SAN DIEGO (Border Report) — A pedestrian crossing at the San Ysidro Port of Entry that had been closed for two years was reopened this morning to allow only Ukrainian immigrants to enter the U.S.

No other migrants or border commuters were given access to the facility.

Volunteers said 50 Ukrainians were being processed and given access north of the border every two hours.

Once they came out of the building, the migrants were met by volunteers like Phil Metzger, head pastor of Calvary San Diego.

Phil Metzger is the head pastor at Calvary San Diego and is one of the volunteers helping Ukrainian migrants as they cross the border into San Diego. (Salvador Rivera/Border Report)

Metzger and others could be seen handing out bottles of water, doughnuts and other snacks to the immigrants.

“CBP wanted to make the process smoother and they’re the ones, it was their idea and they made it happen,” said Metzger. “They let us know and here we are.”

Metzger said they were also there to advise the migrants.

“There’s a lot of moving parts to trying to get across, they need 24 hours to figure it out, most of them have families or they have friends, they just need a minute to catch their breath,” he said.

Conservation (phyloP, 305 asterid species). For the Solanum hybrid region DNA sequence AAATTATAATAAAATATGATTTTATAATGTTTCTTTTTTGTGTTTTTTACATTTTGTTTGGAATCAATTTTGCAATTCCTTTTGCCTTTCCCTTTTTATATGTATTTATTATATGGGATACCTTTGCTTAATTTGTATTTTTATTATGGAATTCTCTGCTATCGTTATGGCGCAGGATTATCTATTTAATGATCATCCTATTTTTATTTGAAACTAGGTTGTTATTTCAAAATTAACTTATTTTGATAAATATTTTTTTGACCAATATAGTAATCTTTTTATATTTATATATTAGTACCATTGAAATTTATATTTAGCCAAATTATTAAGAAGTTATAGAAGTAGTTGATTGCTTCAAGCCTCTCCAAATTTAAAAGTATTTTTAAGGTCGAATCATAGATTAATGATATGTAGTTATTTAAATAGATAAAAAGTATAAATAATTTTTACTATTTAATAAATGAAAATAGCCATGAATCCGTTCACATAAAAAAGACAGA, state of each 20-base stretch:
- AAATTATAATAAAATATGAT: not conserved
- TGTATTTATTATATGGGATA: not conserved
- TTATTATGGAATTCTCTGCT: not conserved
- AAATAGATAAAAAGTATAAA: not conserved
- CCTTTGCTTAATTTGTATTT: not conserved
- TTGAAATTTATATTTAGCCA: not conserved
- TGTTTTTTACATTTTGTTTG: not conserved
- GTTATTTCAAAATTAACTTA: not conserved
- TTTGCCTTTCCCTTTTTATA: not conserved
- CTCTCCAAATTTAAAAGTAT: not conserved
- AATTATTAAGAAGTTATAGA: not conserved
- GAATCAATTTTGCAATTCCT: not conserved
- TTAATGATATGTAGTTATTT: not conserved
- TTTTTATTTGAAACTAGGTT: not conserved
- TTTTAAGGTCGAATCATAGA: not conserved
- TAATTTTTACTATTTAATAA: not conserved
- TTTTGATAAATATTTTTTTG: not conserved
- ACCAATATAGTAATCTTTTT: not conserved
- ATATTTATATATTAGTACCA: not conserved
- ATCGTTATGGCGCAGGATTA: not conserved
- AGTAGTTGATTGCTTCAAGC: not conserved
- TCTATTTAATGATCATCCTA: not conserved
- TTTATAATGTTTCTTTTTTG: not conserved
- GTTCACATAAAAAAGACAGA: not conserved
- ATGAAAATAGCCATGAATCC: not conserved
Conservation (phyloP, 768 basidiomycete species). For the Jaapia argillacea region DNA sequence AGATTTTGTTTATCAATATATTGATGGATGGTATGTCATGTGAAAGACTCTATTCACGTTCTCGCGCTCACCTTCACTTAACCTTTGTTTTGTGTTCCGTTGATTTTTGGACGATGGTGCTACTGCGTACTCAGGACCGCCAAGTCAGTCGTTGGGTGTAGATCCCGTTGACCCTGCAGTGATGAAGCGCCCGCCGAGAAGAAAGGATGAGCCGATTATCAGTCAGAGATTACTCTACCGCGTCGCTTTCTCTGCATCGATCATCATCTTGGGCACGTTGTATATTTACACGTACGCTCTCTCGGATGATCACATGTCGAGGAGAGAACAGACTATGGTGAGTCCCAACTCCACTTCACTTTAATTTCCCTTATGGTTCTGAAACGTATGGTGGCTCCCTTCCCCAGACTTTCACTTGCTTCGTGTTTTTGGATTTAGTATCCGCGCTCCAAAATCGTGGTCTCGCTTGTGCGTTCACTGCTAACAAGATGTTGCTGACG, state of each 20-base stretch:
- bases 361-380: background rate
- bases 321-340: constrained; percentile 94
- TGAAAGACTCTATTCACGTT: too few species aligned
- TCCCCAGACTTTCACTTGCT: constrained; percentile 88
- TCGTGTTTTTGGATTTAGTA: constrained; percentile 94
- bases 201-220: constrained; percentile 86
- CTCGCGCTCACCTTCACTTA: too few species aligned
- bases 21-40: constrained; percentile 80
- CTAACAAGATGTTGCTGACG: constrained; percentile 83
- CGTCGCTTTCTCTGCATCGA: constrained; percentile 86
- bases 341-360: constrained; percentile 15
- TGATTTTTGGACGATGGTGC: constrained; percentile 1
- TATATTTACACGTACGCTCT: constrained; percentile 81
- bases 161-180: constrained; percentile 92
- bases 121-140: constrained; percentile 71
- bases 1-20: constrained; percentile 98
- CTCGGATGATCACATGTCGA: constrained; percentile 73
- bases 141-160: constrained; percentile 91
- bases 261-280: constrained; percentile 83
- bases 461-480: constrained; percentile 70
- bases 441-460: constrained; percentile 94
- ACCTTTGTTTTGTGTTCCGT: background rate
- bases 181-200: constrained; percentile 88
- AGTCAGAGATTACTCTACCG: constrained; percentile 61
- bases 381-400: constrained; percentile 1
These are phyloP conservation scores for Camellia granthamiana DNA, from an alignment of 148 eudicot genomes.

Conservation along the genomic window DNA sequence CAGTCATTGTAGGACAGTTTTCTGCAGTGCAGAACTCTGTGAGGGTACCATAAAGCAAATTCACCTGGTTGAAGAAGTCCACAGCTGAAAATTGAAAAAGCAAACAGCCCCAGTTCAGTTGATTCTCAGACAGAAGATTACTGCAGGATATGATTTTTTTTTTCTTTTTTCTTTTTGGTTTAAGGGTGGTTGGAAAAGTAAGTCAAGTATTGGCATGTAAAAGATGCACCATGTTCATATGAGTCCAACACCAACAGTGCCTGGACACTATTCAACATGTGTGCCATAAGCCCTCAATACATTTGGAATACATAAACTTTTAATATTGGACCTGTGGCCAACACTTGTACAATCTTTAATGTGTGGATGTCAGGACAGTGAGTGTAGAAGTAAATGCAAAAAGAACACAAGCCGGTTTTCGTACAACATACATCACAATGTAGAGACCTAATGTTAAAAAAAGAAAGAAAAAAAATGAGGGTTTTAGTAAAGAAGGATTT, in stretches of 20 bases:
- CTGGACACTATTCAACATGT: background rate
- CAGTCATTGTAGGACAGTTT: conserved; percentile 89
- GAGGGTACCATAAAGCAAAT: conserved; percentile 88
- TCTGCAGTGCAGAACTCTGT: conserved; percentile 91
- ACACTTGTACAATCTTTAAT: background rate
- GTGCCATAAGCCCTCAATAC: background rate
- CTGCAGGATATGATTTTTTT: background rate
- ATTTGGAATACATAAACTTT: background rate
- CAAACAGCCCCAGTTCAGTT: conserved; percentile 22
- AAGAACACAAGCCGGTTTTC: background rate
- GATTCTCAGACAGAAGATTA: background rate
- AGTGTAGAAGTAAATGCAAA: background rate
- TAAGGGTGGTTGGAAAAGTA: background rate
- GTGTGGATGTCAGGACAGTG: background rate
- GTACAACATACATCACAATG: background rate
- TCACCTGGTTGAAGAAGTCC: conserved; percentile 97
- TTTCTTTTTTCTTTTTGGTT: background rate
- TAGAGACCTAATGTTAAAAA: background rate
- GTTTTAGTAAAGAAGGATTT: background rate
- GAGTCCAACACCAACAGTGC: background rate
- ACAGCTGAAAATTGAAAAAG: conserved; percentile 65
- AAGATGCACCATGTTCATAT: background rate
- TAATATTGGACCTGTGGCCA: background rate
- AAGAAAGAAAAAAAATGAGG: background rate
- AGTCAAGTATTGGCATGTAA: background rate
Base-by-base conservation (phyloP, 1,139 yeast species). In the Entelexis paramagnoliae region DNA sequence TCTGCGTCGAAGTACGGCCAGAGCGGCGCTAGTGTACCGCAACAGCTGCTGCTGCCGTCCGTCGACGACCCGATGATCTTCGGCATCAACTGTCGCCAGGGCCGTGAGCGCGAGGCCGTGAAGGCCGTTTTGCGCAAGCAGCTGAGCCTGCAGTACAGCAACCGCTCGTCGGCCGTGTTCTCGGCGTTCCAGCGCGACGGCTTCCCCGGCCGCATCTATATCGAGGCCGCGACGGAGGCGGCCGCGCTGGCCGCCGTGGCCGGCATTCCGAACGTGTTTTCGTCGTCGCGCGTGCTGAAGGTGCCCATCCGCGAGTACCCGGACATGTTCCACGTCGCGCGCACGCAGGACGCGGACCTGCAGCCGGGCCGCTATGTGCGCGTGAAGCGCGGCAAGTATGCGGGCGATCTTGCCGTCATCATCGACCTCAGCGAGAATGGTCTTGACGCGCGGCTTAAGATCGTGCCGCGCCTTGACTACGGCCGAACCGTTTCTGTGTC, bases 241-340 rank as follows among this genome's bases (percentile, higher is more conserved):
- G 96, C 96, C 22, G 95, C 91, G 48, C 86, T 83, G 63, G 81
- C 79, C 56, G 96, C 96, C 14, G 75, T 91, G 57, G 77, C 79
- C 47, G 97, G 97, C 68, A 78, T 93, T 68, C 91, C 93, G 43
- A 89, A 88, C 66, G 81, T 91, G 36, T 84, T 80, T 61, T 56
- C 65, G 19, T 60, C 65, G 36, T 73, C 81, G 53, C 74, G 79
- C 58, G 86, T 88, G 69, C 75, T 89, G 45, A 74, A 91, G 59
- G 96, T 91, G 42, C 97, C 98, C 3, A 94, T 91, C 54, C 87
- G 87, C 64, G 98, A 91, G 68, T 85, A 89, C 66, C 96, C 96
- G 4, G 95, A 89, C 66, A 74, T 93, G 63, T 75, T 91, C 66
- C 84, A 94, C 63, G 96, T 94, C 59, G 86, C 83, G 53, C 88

One of the migrants helped by volunteers was Arcam.

“We came to start a new life, start from zero,” he said. “I think for me and my family here, I will build a new house and start a new life and all will be okay.”

Arcam talked about his journey to get to the U.S., saying he and his family started the trek in Moldova once they got out of Ukraine, and then passed through Romania, Hungary, Slovakia and a few other countries before getting to Paris.

He ultimately got to Mexico City earlier this month. Two days ago, Arcam arrived in Tijuana.

Arcam is an immigrant from Ukraine who was granted access into the U.S. through Ped West at the San Ysidro Port of Entry. (Salvador Rivera/Border Report)

On Wednesday morning, after getting a temporary humanitarian visa from the U.S., he found himself in California.

Arcam told Border Report he eventually wants to live in Los Angeles.

“Amazing, imagine, it’s a wonderful country, it’s a wonderful country I’m safe here.”

Earlier this week, Tijuana city officials said they had received 1,200 Ukrainian immigrants and had decided to house them in a shelter.

On Wednesday morning, many of the migrants were bused to the border and began crossing into the U.S.

“What would be a great thing from our perspective is if they could begin the process in Europe, maybe Poland where there are direct flights into the states, that would be a safer pathway for people, a faster pathway,” Metzger said.

Border Report reached out to U.S. Customs and Border Protection about reopening Ped West for the Ukrainian migrants, but our messages have not been returned.